How to overcome sadness

How to Overcome Sadness: 6 Tips to Ruin a Perfectly Bad Day!

Do you ever wonder how to overcome sadness? If so, keep reading. But before diving into the tips, know that sadness is a normal and healthy part of life. Everyone experiences sorrow, displeasure, and feeling of emptiness at times. In fact, sadness is so common, reports show over 20,000 searches for the phrase “I’m sad,” “I am so sad,” and other variations of these phrases, each month. And that’s just on Google


If you are experience sadness, know you are not alone. Sadness is a great place to visit—especially when there is a loss. Everyone needs to grieve. Ecclesiastes 3, states that there is a time for everything. This includes, “A time to weep and a time to laugh, a time to mourn and a time to dance.” Sadness serves a purpose, in that it helps us to move past our pain.

The problem with sadness is when we get stuck there. Have you ever caught yourself wallow in misery? I have and it’s a miserable place to be. If this has ever described you, then pay close attention to these six tips. Here’s how to overcome sadness and ruin a perfectly miserable day!

Wondering how to overcome sadness? Here are 6 quick tips to ruin a perfectly bad day! Share on X

How to Overcome Sadness

1. Spend time with happy people.

Misery loves company. If you spend time with miserable people, your sadness is guaranteed to grow. On the other hand, it’s nearly impossible to stay sad in the presence of a happy company. Proverbs 17:22 says, ” A cheerful heart is a good medicine, but a broken spirit saps a person’s strength.”

2. Feed your happy thoughts and starve sadness.

There is an old Cherokee legend about two wolves that live and battle inside of each human being. One is named envy, jealousy, sadness, and pain. The other goes by joy, love, courage, and peace. One day, a young brave asked, “Which wolf wins?” The wise chief replied, “The one that you feed.”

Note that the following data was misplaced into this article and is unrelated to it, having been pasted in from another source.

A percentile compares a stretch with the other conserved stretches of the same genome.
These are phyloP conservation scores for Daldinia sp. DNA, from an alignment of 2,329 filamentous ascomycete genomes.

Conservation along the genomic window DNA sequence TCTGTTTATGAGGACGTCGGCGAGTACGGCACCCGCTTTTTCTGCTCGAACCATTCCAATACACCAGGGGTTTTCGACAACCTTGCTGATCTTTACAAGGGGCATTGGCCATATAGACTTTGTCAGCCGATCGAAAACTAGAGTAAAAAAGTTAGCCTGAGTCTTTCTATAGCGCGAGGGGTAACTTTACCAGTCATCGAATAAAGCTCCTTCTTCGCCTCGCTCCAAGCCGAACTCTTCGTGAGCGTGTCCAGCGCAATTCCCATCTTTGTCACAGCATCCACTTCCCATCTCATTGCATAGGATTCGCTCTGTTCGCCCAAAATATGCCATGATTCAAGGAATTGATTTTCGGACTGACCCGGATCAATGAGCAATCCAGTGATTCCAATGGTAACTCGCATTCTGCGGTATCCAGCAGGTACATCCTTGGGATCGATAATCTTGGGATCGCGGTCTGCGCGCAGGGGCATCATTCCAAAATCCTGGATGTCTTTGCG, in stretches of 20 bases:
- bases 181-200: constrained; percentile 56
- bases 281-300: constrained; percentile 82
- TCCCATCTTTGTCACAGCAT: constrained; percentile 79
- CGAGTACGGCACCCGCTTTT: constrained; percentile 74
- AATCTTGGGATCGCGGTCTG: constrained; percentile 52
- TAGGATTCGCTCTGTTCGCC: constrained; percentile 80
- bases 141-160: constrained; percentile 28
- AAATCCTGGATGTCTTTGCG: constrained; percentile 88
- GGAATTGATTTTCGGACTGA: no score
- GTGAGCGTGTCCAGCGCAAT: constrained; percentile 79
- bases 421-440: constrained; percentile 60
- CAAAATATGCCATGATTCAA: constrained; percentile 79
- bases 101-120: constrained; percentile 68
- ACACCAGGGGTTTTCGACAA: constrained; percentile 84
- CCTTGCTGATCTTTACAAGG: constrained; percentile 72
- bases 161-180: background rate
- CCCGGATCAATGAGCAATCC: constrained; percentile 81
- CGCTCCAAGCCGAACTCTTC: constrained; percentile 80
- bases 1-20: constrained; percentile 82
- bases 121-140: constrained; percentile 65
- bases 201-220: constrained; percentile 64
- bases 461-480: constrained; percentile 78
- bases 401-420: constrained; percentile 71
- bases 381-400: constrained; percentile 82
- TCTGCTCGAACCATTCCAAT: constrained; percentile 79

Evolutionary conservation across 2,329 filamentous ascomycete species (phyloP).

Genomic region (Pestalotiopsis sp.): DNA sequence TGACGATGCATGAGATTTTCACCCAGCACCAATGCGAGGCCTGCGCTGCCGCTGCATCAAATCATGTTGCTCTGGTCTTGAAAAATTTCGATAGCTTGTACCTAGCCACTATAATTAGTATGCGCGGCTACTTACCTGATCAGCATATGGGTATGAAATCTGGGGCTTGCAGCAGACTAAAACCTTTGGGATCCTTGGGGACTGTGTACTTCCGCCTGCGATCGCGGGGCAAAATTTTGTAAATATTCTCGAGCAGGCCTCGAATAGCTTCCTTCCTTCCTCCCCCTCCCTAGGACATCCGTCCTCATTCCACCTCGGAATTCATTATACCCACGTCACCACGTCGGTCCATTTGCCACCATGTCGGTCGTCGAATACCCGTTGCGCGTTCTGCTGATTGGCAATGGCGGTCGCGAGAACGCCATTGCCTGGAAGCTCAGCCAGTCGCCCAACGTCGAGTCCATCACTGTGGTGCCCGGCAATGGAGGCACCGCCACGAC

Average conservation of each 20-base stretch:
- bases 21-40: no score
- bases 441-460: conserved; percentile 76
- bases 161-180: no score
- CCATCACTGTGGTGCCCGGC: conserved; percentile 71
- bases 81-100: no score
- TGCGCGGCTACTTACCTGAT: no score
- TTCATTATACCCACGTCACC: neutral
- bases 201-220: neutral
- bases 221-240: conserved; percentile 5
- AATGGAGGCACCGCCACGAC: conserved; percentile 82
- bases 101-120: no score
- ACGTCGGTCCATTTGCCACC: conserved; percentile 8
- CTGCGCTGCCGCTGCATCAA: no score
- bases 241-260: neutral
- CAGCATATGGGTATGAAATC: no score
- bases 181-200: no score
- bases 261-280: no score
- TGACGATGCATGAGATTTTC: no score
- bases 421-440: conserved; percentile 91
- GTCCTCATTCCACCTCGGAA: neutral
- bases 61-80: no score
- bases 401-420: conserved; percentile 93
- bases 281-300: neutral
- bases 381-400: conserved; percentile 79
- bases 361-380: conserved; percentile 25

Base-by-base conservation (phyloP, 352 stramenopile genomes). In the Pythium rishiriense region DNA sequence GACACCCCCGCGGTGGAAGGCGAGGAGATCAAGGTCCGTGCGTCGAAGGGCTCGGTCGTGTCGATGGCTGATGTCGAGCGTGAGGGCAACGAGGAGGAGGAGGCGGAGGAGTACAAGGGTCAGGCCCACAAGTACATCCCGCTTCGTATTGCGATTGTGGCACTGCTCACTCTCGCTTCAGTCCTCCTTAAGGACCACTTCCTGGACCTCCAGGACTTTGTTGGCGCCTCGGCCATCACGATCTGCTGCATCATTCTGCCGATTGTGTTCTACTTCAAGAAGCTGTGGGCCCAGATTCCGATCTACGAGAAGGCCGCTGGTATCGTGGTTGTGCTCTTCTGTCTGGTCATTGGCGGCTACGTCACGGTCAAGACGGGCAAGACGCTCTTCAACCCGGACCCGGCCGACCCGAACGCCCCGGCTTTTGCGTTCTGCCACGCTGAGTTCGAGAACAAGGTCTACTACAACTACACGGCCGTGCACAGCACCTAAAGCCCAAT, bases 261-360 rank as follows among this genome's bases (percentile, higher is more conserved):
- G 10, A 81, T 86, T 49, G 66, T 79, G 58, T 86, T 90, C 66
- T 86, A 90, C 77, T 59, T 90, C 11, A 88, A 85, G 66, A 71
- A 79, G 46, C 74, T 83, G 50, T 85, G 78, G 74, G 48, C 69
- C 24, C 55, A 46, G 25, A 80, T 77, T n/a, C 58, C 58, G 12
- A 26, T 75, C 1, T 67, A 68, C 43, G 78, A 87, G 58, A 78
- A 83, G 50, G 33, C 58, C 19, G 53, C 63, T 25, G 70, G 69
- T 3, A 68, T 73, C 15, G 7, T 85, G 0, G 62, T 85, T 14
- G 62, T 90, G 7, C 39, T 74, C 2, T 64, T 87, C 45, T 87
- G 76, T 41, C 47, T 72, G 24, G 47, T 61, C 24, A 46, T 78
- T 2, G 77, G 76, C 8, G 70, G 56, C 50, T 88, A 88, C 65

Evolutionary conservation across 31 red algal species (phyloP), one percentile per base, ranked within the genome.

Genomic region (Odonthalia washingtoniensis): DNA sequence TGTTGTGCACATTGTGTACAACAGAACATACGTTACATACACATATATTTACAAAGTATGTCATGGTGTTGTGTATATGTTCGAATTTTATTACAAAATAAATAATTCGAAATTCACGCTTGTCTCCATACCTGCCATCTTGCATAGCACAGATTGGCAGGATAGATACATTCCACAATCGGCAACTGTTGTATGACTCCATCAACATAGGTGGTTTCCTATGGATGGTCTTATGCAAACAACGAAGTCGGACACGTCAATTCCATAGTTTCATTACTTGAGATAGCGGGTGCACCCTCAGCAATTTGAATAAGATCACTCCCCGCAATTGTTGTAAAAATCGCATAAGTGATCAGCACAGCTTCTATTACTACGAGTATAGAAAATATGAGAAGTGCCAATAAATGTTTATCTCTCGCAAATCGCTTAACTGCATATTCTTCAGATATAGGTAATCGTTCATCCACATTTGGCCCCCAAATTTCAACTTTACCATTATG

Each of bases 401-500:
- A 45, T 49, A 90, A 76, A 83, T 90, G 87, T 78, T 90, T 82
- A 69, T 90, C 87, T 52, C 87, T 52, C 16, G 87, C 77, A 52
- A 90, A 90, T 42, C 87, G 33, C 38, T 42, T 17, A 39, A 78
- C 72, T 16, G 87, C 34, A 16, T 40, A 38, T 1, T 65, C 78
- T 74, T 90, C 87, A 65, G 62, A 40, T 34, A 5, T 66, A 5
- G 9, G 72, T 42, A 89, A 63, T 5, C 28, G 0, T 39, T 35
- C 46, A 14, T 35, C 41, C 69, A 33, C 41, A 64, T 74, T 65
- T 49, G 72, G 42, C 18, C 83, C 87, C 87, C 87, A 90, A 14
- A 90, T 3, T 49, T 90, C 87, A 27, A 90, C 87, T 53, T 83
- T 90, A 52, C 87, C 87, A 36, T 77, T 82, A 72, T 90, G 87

Dwell on sadness and it will increase. Feed your happiness and it will grow! Share on X
overcoming sadness

3. Practice good self-care.

Sadness is a lot like the warning lights on the dashboard of a car. It lets us know that something needs to be attended to. After a big loss, grief is needed. It’s OK to give yourself permission to be sad. Self-care may mean setting aside time to grieve. Schedule a long walk. Talk about the loss with a close friend or knowledgeable counselor.

A process of grief is a healthy part of moving past our pain. Share on X

4. Smile and laugh–a lot!

Psychology teaches us that we are biopsychosocial beings. Our outward bodies are tied to our inward feelings. This means that physical actions will impact how we feel. Simple actions such as forcing a smile, telling a joke, watching a funny movie, and participating in a pleasurable activity will eventually increase our happiness. These happy actions may feel awkward at first. But eventually, they will cause sadness to dissipate. Over time, they will also begin to feel more natural, and the joy will return.

In short, if act happy, soon you will feel happier.

5. Look to God for strength.